Nucleic Acids Programmable Protein Array Core (NAPPA)
(Funding for this core ended March 1, 2011)
Former Core leader: Grant McFadden
University of Florida
The goal of the Core was to assist the deciphering of the molecular mechanisms of host responses to select pathogens using proteomics to uncover novel protein-protein interactions (PPIs). This project was originally pursued in collaboration with the Harvard Proteomics Facility, which was developing the NAPPA technology to create human and select bacterial pathogen protein microarrays. However, our pilot screenings yielded far too many false-positive PPI hits, using the NAPPA technology as adapted for multi-well format, and we switched to an alternative technology, called Alphascreen, that utilizes the same plasmid library that was created for NAPPA. In contrast to NAPPA, which utilizes in vitro expression of proteins, the Alphascreen method utilizes proteins expressed in vivo within mammalian cells. Our collaborators included several SERCEB investigators, including Drs. Mark Dennison and Ralph Baric (human coronaviruses), Dr. Margo Brinton (West Nile Virus [WNV]), Dr. Aravinda deSilva (Dengue viruses), Dr. Mark Heise (Chikungunya [CHIKV], Sindbis, Ross River, and Venezuelan Equine Encephalitis [VEE] viruses), and Dr. David Weiss (F. tularensis). We screened these pathogen proteins for novel PPIs against host protein targets that are elements of the human inflammasome complexes and the RIG-I pathway. Specifically, we:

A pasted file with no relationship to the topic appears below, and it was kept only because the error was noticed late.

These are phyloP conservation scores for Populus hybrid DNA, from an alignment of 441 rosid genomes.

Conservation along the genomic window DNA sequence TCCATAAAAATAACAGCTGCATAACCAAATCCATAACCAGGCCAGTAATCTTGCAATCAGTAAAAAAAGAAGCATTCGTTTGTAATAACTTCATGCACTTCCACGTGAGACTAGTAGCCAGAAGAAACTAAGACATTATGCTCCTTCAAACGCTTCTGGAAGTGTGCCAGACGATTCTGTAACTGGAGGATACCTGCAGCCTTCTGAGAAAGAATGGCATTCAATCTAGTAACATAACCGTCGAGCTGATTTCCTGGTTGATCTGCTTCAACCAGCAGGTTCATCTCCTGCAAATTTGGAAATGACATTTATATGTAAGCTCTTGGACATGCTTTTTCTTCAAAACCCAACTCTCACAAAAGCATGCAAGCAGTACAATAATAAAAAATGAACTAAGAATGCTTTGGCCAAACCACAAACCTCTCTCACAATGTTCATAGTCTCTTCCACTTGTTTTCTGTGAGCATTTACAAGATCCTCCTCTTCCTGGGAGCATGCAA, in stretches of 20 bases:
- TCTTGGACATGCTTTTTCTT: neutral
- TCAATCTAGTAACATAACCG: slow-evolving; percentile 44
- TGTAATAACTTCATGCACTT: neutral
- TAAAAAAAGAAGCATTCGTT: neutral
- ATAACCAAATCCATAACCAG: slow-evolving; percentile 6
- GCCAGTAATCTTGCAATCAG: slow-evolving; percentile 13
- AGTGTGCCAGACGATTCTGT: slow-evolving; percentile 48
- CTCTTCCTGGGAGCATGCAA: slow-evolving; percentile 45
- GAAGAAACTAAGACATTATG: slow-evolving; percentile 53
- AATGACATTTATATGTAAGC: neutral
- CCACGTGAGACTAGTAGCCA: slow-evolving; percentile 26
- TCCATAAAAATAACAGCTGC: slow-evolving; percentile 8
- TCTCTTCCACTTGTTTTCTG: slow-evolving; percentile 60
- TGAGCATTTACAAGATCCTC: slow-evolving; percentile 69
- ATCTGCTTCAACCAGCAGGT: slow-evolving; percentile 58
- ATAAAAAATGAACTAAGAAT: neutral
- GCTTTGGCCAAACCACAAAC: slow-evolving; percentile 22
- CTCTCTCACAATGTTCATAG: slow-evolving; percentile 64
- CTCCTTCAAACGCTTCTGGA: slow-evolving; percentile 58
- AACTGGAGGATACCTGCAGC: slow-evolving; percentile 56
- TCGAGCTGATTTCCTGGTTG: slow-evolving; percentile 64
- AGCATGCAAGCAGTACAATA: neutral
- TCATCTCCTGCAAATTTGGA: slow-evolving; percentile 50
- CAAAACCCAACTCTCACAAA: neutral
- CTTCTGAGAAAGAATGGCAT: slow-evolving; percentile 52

- Created viral open reading frame (ORF) libraries from the MPXV genome (strain Zaire), Dengue (several serotypes), human SARS, West Nile, CHIKV, Sindbis, Ross River, and VEE viruses, as well as F. tularensis in Gateway plasmid expression vectors.
- Validated the expression of these encoded GST-tagged fusion proteins in reticulocyte lysates in vitro (for NAPPA) and in transfected mammalian cells in vivo (for Alphascreening).
- Initiated Alphascreen-based PPI screening of the expressed pathogen GST-tagged proteins with representative HA-tagged host protein members from the human inflammasome response pathway and selected RIG-I pathway family members.
- Started validating the expression of representative HA-tagged host protein members from the human IFN and TNF innate immune response pathways.